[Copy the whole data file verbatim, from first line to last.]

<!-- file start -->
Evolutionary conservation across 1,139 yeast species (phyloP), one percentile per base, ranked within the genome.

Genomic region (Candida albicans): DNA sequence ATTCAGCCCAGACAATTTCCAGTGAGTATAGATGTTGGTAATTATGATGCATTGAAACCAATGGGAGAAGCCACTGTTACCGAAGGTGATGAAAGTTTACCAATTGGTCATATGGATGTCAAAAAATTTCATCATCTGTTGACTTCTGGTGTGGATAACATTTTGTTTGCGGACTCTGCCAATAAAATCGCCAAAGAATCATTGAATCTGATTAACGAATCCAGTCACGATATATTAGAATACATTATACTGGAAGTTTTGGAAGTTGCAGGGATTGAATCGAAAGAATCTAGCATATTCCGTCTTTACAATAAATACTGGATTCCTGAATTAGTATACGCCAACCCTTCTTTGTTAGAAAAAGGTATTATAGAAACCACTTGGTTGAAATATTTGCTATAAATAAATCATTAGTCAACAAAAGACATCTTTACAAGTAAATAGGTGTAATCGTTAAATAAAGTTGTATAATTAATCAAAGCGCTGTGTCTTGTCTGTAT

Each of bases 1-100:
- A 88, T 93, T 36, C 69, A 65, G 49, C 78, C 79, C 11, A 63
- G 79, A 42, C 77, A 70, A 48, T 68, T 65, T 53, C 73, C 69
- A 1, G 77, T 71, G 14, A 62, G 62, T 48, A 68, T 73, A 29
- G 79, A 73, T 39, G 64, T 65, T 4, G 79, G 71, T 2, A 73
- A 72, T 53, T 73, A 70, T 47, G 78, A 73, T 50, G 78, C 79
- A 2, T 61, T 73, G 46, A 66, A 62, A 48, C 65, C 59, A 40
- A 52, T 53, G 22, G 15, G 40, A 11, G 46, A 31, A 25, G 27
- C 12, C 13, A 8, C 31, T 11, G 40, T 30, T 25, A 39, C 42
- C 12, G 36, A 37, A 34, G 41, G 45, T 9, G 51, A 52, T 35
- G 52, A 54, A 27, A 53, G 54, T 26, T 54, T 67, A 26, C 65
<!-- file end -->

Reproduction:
Evolutionary conservation across 1,139 yeast species (phyloP), one percentile per base, ranked within the genome.

Genomic region (Candida albicans): DNA sequence ATTCAGCCCAGACAATTTCCAGTGAGTATAGATGTTGGTAATTATGATGCATTGAAACCAATGGGAGAAGCCACTGTTACCGAAGGTGATGAAAGTTTACCAATTGGTCATATGGATGTCAAAAAATTTCATCATCTGTTGACTTCTGGTGTGGATAACATTTTGTTTGCGGACTCTGCCAATAAAATCGCCAAAGAATCATTGAATCTGATTAACGAATCCAGTCACGATATATTAGAATACATTATACTGGAAGTTTTGGAAGTTGCAGGGATTGAATCGAAAGAATCTAGCATATTCCGTCTTTACAATAAATACTGGATTCCTGAATTAGTATACGCCAACCCTTCTTTGTTAGAAAAAGGTATTATAGAAACCACTTGGTTGAAATATTTGCTATAAATAAATCATTAGTCAACAAAAGACATCTTTACAAGTAAATAGGTGTAATCGTTAAATAAAGTTGTATAATTAATCAAAGCGCTGTGTCTTGTCTGTAT

Each of bases 1-100:
- A 88, T 93, T 36, C 69, A 65, G 49, C 78, C 79, C 11, A 63
- G 79, A 42, C 77, A 70, A 48, T 68, T 65, T 53, C 73, C 69
- A 1, G 77, T 71, G 14, A 62, G 62, T 48, A 68, T 73, A 29
- G 79, A 73, T 39, G 64, T 65, T 4, G 79, G 71, T 2, A 73
- A 72, T 53, T 73, A 70, T 47, G 78, A 73, T 50, G 78, C 79
- A 2, T 61, T 73, G 46, A 66, A 62, A 48, C 65, C 59, A 40
- A 52, T 53, G 22, G 15, G 40, A 11, G 46, A 31, A 25, G 27
- C 12, C 13, A 8, C 31, T 11, G 40, T 30, T 25, A 39, C 42
- C 12, G 36, A 37, A 34, G 41, G 45, T 9, G 51, A 52, T 35
- G 52, A 54, A 27, A 53, G 54, T 26, T 54, T 67, A 26, C 65